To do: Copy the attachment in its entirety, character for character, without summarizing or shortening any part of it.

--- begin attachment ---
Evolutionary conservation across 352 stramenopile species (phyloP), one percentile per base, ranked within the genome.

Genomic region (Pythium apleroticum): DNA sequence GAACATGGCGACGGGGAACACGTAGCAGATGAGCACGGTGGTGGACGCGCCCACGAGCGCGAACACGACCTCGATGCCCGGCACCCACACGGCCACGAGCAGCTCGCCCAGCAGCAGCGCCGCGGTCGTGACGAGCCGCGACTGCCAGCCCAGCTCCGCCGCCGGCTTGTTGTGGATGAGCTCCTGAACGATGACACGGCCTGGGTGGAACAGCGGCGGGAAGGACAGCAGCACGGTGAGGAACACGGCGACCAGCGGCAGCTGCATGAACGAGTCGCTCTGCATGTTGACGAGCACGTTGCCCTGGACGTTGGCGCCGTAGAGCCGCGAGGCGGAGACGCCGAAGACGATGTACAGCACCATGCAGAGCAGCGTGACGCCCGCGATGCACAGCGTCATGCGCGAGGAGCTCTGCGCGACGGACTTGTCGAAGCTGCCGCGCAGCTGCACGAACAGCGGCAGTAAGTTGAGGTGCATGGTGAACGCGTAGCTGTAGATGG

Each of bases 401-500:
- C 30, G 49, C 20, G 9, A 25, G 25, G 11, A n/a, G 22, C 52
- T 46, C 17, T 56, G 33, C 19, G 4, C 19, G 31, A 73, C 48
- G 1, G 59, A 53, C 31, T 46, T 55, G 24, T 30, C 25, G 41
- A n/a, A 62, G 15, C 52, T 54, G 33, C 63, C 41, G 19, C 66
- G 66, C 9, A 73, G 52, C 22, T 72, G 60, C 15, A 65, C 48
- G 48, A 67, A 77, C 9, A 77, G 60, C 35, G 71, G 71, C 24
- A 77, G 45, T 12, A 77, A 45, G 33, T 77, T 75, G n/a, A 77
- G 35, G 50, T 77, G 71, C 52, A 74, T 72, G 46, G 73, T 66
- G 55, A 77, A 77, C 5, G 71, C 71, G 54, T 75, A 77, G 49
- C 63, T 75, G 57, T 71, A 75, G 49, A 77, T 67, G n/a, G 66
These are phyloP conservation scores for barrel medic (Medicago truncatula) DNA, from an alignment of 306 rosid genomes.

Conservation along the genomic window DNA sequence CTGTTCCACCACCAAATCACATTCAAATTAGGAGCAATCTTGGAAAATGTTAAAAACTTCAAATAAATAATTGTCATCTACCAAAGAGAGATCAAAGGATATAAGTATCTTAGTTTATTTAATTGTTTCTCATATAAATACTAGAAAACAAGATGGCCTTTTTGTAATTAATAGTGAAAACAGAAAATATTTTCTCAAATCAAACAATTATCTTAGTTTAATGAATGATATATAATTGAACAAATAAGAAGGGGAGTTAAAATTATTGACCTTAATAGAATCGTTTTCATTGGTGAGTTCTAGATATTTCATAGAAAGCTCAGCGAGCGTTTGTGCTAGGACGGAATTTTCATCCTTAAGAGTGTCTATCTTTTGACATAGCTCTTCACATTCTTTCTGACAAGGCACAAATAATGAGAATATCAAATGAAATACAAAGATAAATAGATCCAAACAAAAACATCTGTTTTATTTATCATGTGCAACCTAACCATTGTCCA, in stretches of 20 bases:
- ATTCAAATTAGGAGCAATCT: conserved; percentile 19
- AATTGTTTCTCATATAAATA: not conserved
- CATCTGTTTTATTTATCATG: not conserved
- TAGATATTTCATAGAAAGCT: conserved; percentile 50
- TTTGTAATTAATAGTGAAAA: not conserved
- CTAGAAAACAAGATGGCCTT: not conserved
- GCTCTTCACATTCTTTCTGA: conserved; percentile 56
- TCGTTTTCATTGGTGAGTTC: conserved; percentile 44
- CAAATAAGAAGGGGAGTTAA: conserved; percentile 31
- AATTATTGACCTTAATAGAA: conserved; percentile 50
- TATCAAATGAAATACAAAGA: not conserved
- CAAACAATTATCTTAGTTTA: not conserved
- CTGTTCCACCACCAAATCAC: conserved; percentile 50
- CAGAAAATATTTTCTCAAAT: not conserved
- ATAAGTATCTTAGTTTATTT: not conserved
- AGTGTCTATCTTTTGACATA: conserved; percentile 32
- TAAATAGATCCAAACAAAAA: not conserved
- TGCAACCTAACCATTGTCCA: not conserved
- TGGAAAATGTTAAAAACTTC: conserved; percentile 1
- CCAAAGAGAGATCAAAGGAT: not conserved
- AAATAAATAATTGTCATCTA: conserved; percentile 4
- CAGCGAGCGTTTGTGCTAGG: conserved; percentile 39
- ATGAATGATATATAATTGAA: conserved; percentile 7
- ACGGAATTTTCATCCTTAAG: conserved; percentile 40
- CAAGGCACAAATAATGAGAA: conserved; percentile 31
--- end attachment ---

Evolutionary conservation across 352 stramenopile species (phyloP), one percentile per base, ranked within the genome.

Genomic region (Pythium apleroticum): DNA sequence GAACATGGCGACGGGGAACACGTAGCAGATGAGCACGGTGGTGGACGCGCCCACGAGCGCGAACACGACCTCGATGCCCGGCACCCACACGGCCACGAGCAGCTCGCCCAGCAGCAGCGCCGCGGTCGTGACGAGCCGCGACTGCCAGCCCAGCTCCGCCGCCGGCTTGTTGTGGATGAGCTCCTGAACGATGACACGGCCTGGGTGGAACAGCGGCGGGAAGGACAGCAGCACGGTGAGGAACACGGCGACCAGCGGCAGCTGCATGAACGAGTCGCTCTGCATGTTGACGAGCACGTTGCCCTGGACGTTGGCGCCGTAGAGCCGCGAGGCGGAGACGCCGAAGACGATGTACAGCACCATGCAGAGCAGCGTGACGCCCGCGATGCACAGCGTCATGCGCGAGGAGCTCTGCGCGACGGACTTGTCGAAGCTGCCGCGCAGCTGCACGAACAGCGGCAGTAAGTTGAGGTGCATGGTGAACGCGTAGCTGTAGATGG

Each of bases 401-500:
- C 30, G 49, C 20, G 9, A 25, G 25, G 11, A n/a, G 22, C 52
- T 46, C 17, T 56, G 33, C 19, G 4, C 19, G 31, A 73, C 48
- G 1, G 59, A 53, C 31, T 46, T 55, G 24, T 30, C 25, G 41
- A n/a, A 62, G 15, C 52, T 54, G 33, C 63, C 41, G 19, C 66
- G 66, C 9, A 73, G 52, C 22, T 72, G 60, C 15, A 65, C 48
- G 48, A 67, A 77, C 9, A 77, G 60, C 35, G 71, G 71, C 24
- A 77, G 45, T 12, A 77, A 45, G 33, T 77, T 75, G n/a, A 77
- G 35, G 50, T 77, G 71, C 52, A 74, T 72, G 46, G 73, T 66
- G 55, A 77, A 77, C 5, G 71, C 71, G 54, T 75, A 77, G 49
- C 63, T 75, G 57, T 71, A 75, G 49, A 77, T 67, G n/a, G 66
These are phyloP conservation scores for barrel medic (Medicago truncatula) DNA, from an alignment of 306 rosid genomes.

Conservation along the genomic window DNA sequence CTGTTCCACCACCAAATCACATTCAAATTAGGAGCAATCTTGGAAAATGTTAAAAACTTCAAATAAATAATTGTCATCTACCAAAGAGAGATCAAAGGATATAAGTATCTTAGTTTATTTAATTGTTTCTCATATAAATACTAGAAAACAAGATGGCCTTTTTGTAATTAATAGTGAAAACAGAAAATATTTTCTCAAATCAAACAATTATCTTAGTTTAATGAATGATATATAATTGAACAAATAAGAAGGGGAGTTAAAATTATTGACCTTAATAGAATCGTTTTCATTGGTGAGTTCTAGATATTTCATAGAAAGCTCAGCGAGCGTTTGTGCTAGGACGGAATTTTCATCCTTAAGAGTGTCTATCTTTTGACATAGCTCTTCACATTCTTTCTGACAAGGCACAAATAATGAGAATATCAAATGAAATACAAAGATAAATAGATCCAAACAAAAACATCTGTTTTATTTATCATGTGCAACCTAACCATTGTCCA, in stretches of 20 bases:
- ATTCAAATTAGGAGCAATCT: conserved; percentile 19
- AATTGTTTCTCATATAAATA: not conserved
- CATCTGTTTTATTTATCATG: not conserved
- TAGATATTTCATAGAAAGCT: conserved; percentile 50
- TTTGTAATTAATAGTGAAAA: not conserved
- CTAGAAAACAAGATGGCCTT: not conserved
- GCTCTTCACATTCTTTCTGA: conserved; percentile 56
- TCGTTTTCATTGGTGAGTTC: conserved; percentile 44
- CAAATAAGAAGGGGAGTTAA: conserved; percentile 31
- AATTATTGACCTTAATAGAA: conserved; percentile 50
- TATCAAATGAAATACAAAGA: not conserved
- CAAACAATTATCTTAGTTTA: not conserved
- CTGTTCCACCACCAAATCAC: conserved; percentile 50
- CAGAAAATATTTTCTCAAAT: not conserved
- ATAAGTATCTTAGTTTATTT: not conserved
- AGTGTCTATCTTTTGACATA: conserved; percentile 32
- TAAATAGATCCAAACAAAAA: not conserved
- TGCAACCTAACCATTGTCCA: not conserved
- TGGAAAATGTTAAAAACTTC: conserved; percentile 1
- CCAAAGAGAGATCAAAGGAT: not conserved
- AAATAAATAATTGTCATCTA: conserved; percentile 4
- CAGCGAGCGTTTGTGCTAGG: conserved; percentile 39
- ATGAATGATATATAATTGAA: conserved; percentile 7
- ACGGAATTTTCATCCTTAAG: conserved; percentile 40
- CAAGGCACAAATAATGAGAA: conserved; percentile 31